Can Yoga Help Prevent Teacher Burnout?


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Yoga is the latest new thing for teachers. Bringing wellness to classrooms will not only reduce stress and anxiety, but also boost performance and satisfaction for all - students, teachers, parents, and the community in general. Here's how Yoga can prevent anxiety issues among teachers:

Yoga is the Stressbuster

Everyone is stressed, teens and adults alike. When combined under one roof, such as a school, the problem is exacerbated, and everyone feels the impact. A recent study published in the journal Social Science and Medicine suggests that teacher burnout is directly associated with increased stress levels in students, which affects performance and quality of life in schools for all. Your kids deserve better, and so do their teachers.

Nearly 20 percent of new teachers in the U.S. leave their profession within the first five years, claims a 2015 federal report from The Institute for Education Sciences. Nearly 1 in 2 teachers state that the anxiety and disappointment felt at work is not worth the effort. The trickle - down effect is clear and supported: A 2014 Gallup poll called State of American Schools found that teachers are just as stressed as nurses. Penn State University researchers also confirmed that teacher retention is problematic and, as a result, student academic performance and social adjustment suffer.

Mental & Physical Benefits of Yoga

Breathing. The practice of conscious breathing provides a ready solution for many challenges during the school day. It doesn't require special clothing or equipment, moving furniture, or very much time. A one-minute breathing break helps to improve the learning environment, and builds a skill that students can use in their own time. A breathing break improves posture, attention, and focus, and encourages mindful action. In a crisis, taking a moment to breathe together makes efforts to resolve a conflict more productive.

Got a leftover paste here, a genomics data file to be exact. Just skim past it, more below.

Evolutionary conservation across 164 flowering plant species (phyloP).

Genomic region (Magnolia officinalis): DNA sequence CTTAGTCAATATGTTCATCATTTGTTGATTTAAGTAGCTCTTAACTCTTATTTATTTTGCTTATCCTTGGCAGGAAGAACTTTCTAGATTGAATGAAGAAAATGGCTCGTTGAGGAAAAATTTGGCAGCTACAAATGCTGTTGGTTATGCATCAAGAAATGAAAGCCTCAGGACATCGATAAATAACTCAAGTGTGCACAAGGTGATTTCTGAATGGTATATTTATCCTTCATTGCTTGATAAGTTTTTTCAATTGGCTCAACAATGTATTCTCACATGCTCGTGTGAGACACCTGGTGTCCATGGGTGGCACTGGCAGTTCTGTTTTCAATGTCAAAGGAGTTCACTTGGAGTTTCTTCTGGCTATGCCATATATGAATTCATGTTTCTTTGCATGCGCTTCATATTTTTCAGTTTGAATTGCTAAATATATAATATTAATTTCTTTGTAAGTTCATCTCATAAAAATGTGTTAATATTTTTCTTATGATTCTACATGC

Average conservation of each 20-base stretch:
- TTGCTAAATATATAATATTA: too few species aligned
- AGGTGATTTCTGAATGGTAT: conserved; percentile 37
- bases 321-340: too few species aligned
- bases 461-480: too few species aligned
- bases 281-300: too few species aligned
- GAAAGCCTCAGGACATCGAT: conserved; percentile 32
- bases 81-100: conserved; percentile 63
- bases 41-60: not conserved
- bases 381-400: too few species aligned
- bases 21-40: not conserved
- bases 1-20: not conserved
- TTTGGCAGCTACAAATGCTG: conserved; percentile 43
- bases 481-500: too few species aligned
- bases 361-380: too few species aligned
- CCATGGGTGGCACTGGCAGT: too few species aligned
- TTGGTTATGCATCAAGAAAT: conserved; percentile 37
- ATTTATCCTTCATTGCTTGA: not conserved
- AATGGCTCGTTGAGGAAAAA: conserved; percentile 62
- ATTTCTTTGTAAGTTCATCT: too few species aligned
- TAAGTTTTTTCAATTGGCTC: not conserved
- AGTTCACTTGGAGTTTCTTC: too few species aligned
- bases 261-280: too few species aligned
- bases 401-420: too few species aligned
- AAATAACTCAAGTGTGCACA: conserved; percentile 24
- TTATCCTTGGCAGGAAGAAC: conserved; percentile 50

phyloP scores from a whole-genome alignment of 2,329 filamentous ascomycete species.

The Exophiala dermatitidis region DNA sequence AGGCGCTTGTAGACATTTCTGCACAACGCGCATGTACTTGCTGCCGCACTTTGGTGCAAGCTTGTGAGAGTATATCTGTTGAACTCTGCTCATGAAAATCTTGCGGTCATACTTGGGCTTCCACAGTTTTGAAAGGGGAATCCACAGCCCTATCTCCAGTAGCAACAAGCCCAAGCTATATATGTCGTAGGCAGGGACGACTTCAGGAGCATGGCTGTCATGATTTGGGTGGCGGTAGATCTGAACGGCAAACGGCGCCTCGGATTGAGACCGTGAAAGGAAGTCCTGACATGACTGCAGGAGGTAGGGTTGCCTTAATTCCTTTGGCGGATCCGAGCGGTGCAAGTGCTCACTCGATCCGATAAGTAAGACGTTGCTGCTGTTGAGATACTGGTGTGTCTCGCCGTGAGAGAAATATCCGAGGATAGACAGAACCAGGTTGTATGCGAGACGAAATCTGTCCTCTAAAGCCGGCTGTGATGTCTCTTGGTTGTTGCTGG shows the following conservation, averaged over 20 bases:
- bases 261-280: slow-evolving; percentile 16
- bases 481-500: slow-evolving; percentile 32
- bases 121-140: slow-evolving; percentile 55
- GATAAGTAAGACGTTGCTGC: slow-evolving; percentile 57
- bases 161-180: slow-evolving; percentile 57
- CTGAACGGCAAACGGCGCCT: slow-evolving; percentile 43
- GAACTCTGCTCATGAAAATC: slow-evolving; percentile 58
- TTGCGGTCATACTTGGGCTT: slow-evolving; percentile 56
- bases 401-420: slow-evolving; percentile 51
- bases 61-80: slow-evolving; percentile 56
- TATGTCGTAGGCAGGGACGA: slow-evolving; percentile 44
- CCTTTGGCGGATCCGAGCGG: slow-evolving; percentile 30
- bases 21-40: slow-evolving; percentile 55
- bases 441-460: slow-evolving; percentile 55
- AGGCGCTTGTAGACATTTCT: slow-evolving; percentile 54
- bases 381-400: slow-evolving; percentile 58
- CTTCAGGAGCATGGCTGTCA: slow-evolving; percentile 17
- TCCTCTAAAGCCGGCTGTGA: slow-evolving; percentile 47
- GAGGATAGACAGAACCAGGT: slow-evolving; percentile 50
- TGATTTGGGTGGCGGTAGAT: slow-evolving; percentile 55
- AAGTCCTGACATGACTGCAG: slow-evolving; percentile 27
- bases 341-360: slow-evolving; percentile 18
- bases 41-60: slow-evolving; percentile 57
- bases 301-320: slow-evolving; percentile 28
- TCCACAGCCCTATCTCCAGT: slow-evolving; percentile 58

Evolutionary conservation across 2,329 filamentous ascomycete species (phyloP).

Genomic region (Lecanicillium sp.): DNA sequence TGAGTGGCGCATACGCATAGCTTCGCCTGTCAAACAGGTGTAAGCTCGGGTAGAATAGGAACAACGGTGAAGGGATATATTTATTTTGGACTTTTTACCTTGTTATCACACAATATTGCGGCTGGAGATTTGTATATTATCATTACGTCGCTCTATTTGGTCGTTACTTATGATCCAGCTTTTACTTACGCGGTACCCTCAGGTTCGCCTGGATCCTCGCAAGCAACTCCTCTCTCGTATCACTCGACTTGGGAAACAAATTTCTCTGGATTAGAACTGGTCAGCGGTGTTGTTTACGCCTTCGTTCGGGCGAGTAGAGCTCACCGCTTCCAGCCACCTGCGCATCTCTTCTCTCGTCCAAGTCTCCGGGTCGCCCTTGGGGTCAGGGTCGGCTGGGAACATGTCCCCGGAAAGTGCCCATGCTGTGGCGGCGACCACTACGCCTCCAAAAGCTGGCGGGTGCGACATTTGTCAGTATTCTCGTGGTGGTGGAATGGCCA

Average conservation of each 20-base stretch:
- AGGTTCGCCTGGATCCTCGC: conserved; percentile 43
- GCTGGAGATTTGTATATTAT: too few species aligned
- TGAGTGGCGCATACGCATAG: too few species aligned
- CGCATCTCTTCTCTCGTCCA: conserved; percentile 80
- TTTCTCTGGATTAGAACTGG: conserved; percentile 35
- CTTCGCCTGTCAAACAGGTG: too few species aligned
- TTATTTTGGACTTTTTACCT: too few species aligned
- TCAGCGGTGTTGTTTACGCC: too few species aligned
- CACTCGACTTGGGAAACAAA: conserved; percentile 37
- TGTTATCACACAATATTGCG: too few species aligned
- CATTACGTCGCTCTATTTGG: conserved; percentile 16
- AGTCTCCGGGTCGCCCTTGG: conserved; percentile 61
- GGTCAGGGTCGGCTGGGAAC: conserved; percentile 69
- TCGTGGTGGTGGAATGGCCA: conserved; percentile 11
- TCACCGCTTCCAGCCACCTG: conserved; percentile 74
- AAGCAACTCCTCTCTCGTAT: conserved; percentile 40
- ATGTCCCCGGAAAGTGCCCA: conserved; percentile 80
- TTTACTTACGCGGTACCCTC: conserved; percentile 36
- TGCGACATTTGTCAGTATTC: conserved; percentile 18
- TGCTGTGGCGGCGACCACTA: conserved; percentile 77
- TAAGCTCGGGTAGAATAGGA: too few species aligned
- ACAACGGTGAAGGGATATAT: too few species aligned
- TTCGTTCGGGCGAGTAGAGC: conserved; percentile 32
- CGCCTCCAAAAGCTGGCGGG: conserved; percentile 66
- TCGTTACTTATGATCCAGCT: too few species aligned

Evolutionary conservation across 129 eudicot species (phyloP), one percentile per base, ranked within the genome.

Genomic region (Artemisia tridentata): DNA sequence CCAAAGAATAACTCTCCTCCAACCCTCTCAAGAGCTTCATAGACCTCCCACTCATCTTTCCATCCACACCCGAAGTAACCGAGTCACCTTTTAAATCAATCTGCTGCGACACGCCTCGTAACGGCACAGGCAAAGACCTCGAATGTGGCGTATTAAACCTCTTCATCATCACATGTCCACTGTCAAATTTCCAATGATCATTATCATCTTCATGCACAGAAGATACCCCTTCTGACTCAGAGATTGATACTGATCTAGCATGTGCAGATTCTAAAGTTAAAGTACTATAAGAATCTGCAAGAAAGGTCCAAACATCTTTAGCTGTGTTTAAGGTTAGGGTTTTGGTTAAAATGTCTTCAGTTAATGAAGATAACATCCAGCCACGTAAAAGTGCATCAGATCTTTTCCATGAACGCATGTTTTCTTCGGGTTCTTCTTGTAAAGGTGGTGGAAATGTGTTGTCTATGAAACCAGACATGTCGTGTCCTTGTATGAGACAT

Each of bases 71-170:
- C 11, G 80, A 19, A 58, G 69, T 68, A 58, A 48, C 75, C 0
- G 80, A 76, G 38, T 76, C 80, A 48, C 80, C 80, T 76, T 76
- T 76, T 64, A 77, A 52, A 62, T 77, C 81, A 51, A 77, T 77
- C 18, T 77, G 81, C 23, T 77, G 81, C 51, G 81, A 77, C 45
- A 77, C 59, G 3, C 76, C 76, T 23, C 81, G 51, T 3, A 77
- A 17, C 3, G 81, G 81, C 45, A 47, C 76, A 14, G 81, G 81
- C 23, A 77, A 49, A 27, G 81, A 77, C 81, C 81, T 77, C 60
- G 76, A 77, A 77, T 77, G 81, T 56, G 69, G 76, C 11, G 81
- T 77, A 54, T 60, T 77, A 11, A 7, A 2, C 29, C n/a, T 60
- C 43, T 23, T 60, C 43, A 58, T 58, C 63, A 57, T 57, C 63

Traveling. Teachers are surprised to find that yoga can happen not just during a yoga class, but throughout the day. Integrating yoga tools into their lives turns them into "anywhere, anytime" yogis. They give themselves permission to practice yoga while teaching, in a meeting, on the playground, or as they transition from class to class.

Focusing. Balance poses can sharpen the powers of concentration. Teachers and students learn to direct their gaze, withdraw from distractions, and develop their stamina in maintaining a one-pointed focus.

Seeing with new eyes. Sharing a yoga practice with a class gives teachers a new perspective on their students as individuals and group members. In addition to knowing them as readers, writers, and problem solvers, teachers observe students as breathers and movers. They begin to see movement as a new and different way to practice the same skills of focus, concentration, listening, and following directions that are so important for academic tasks.

Adjusting the energy. Through the internal focus of yoga, teachers can build awareness of their energy and how it’s affected by times of the day, meals, interactions, interruptions, and both everyday and unusual stressors. From that internal awareness, they develop the ability to acknowledge and influence the energy of others. They learn how to use conscious breath and movement to adjust the energy level in the room, from settling the frenetic energy that students bring in from the playground to energizing a group in a mid-afternoon slump.

Integrating. Teachers can use movement to echo and reinforce concepts taught in every subject - for example, animal movements for a study of animal life or anatomy, shapes made with the body to portray geometric figures or trigonometric functions, counting or calculating along with repetitive movements, or using yoga poses to act out the movements of characters in a story.

Staying balanced. Yoga helps teachers explore their ability to control their responses to stressful situations. They often cannot control the situation itself or individual players in it, but they can remain calm, slow down their responses, make better choices, feel empowered, and take clear action. They move from feeling hurt and victimized to feeling more capable and confident, using breath and movement to reduce the effects of chronic stress.

Our classrooms need the pleasure-giving, community-building, and life-enhancing tools of yoga. When teachers thrive, so do their students.

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